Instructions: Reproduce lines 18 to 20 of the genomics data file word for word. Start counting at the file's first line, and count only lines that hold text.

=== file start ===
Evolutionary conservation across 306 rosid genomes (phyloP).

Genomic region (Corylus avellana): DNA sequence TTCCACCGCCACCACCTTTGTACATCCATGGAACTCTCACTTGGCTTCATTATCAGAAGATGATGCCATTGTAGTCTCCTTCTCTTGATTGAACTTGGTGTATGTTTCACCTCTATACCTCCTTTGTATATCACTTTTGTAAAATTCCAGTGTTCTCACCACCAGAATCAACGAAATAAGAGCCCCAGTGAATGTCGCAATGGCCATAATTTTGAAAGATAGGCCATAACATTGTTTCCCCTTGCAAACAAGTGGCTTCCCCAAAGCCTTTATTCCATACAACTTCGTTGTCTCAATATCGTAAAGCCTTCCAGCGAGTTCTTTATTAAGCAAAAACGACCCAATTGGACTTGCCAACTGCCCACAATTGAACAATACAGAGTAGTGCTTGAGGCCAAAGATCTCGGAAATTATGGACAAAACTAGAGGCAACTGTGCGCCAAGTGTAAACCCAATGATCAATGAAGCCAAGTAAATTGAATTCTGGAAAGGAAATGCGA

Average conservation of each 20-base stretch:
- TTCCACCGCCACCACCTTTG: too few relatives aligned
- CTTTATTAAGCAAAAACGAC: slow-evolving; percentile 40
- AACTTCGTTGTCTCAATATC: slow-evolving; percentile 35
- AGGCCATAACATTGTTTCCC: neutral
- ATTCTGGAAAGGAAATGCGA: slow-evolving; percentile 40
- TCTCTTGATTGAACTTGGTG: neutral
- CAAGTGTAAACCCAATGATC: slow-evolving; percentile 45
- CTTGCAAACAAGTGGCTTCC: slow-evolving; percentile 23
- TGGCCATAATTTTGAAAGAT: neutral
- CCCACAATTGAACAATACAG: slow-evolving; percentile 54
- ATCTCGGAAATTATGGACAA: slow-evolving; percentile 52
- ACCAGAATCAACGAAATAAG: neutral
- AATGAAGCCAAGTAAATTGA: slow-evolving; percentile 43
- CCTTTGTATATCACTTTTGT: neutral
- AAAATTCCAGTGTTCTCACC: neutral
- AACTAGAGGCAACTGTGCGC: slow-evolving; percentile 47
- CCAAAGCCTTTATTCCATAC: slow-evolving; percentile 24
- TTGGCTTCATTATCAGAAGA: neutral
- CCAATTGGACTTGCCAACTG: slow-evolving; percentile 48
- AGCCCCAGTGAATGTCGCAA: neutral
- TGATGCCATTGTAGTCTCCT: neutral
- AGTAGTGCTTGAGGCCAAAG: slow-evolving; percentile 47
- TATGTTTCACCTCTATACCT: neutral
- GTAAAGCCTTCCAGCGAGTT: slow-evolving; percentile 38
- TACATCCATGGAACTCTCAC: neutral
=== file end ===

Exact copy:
- AAAATTCCAGTGTTCTCACC: neutral
- AACTAGAGGCAACTGTGCGC: slow-evolving; percentile 47
- CCAAAGCCTTTATTCCATAC: slow-evolving; percentile 24